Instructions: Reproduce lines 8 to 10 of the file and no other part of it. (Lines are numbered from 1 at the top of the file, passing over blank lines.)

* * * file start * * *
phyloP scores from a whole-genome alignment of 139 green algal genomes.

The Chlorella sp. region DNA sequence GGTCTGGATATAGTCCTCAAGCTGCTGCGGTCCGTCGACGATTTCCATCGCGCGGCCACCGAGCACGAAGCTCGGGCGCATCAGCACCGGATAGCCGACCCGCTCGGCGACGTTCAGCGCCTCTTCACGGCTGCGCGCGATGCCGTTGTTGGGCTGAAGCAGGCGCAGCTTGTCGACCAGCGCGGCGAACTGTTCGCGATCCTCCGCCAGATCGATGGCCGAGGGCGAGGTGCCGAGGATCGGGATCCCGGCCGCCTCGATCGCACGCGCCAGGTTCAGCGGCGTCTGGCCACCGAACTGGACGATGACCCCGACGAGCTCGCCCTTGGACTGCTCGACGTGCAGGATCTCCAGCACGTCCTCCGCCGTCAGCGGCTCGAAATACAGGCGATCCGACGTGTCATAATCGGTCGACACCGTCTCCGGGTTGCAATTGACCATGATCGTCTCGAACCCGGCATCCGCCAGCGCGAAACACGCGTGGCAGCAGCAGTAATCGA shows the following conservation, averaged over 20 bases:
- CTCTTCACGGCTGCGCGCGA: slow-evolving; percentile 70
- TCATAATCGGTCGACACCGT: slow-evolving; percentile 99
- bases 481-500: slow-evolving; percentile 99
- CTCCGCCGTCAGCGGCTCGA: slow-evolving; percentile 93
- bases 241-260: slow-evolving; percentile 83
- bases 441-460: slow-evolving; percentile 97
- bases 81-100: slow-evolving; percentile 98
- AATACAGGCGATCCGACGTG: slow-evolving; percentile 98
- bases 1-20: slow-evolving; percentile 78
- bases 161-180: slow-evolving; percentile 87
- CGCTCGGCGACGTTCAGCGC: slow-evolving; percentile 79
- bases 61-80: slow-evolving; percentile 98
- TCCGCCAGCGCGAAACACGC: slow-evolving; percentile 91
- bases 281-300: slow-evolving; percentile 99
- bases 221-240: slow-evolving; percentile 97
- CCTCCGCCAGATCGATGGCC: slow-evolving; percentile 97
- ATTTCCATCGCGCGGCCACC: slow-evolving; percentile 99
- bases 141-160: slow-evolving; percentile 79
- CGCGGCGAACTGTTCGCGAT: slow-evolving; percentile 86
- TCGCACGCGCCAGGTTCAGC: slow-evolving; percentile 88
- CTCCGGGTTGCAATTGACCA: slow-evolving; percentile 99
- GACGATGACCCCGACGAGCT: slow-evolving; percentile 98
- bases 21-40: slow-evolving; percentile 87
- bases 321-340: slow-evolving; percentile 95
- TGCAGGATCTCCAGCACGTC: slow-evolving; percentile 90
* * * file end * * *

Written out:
- bases 441-460: slow-evolving; percentile 97
- bases 81-100: slow-evolving; percentile 98
- AATACAGGCGATCCGACGTG: slow-evolving; percentile 98